So that's it, the marathon has come and gone. Now I can look back and reflect on it in totality. What makes Boston different from all of the other races out there? Why do people keep coming back for it year after year? Like any long running event the element of tradition certainly comes into play. It definitely doesn't hurt being the oldest marathon in the world. As the only marathon with a qualifying requirement to get in the sheer prestige factor is also quite evident. Obviously that is a huge draw for serious runners, but is that enough to get ordinary people, even non-runners, to spend so much time and effort to participate in what could be a very painful experience. Obviously the ease of the course isn't the big incentive, because that course is just plain hard.
Now that I have done it I am stating to get a better idea of what drives people to run Boston again and again. Naturally I was originally drawn by the glamor and prestige of the event, and let's face it, growing up near Boston it just gets in your blood. Everything I knew about the marathon has started to change. For the first year it wasn't about the elite runners and the battle for first place; I didn't even find out who won until around 3PM.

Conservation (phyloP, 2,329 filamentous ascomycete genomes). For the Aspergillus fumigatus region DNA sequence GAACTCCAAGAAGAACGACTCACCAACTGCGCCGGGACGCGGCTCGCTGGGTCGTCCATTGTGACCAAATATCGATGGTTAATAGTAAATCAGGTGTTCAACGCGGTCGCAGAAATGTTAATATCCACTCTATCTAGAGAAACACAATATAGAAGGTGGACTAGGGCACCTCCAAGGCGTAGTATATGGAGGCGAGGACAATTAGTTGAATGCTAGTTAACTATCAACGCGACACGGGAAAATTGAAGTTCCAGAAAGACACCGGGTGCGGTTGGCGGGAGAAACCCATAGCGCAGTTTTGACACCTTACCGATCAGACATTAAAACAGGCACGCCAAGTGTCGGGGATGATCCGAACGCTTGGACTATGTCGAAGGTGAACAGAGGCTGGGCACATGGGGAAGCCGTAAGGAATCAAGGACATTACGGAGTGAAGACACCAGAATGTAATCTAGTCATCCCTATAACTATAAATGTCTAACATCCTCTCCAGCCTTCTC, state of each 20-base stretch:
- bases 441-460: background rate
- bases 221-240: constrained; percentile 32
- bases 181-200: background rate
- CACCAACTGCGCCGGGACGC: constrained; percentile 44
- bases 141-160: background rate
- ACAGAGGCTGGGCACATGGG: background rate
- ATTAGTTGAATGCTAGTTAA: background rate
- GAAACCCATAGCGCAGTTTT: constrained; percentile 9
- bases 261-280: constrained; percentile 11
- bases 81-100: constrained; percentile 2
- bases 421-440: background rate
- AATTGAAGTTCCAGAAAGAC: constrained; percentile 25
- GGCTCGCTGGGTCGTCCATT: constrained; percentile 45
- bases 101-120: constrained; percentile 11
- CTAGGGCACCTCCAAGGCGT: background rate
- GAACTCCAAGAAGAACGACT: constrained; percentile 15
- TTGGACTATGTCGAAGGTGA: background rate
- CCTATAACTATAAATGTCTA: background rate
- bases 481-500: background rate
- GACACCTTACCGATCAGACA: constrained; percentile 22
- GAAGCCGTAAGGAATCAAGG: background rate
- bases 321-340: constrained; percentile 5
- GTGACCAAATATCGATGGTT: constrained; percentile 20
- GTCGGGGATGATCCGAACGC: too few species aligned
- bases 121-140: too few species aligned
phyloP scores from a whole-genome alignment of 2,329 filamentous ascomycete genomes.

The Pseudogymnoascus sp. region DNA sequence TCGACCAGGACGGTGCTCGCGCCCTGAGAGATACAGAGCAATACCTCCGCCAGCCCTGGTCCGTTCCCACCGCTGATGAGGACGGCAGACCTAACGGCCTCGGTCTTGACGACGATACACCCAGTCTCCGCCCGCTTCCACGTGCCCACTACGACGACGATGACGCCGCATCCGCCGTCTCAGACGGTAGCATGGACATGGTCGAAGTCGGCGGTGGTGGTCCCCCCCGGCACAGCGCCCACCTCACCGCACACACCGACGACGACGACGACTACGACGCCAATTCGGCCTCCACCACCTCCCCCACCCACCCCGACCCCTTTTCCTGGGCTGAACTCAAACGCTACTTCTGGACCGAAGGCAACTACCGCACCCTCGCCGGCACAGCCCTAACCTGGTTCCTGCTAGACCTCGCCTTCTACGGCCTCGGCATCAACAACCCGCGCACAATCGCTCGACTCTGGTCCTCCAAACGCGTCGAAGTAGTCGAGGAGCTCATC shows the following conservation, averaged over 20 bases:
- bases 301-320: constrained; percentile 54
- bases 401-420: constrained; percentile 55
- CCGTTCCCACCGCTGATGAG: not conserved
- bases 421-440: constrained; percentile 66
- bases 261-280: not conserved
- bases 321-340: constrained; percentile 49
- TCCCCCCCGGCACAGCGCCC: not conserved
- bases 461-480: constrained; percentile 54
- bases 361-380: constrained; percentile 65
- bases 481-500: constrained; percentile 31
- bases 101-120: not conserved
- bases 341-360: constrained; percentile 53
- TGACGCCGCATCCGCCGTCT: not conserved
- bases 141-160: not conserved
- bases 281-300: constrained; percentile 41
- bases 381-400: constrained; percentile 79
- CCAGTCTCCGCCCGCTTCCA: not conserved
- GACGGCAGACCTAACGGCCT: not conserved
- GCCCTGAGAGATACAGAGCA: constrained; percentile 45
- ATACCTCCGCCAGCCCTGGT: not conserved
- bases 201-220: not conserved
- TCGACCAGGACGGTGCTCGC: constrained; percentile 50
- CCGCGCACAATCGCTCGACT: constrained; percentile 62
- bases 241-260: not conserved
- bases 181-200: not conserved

I think the one thing that keeps bringing people back to Boston is just that, the people. They were everywhere; cheering, partying, having fun. From the kids handing out oranges, the messages in chalk on the street encouraging the runners, all of the people willing to give up their day to volunteer or just cheer us on. I've never seen anything quite like it. At one point I literally ran through the middle of a party that had spilled over into the street.
The only regret from the whole day is that I wish I wasn't so tired in the last part of the race so that I could more thoroughly enjoy the overwhelming crowds from Cleveland Circle to the finish. I've never experienced anything quite like it, it was amazing. Turning onto Boylston street was absolutely mind-blowing; thousands of people lined the street to see us, normal, every-day runners cross the finish line. Now I understand, this isn't just a race, this is an event. One that I hope to be a part of next year.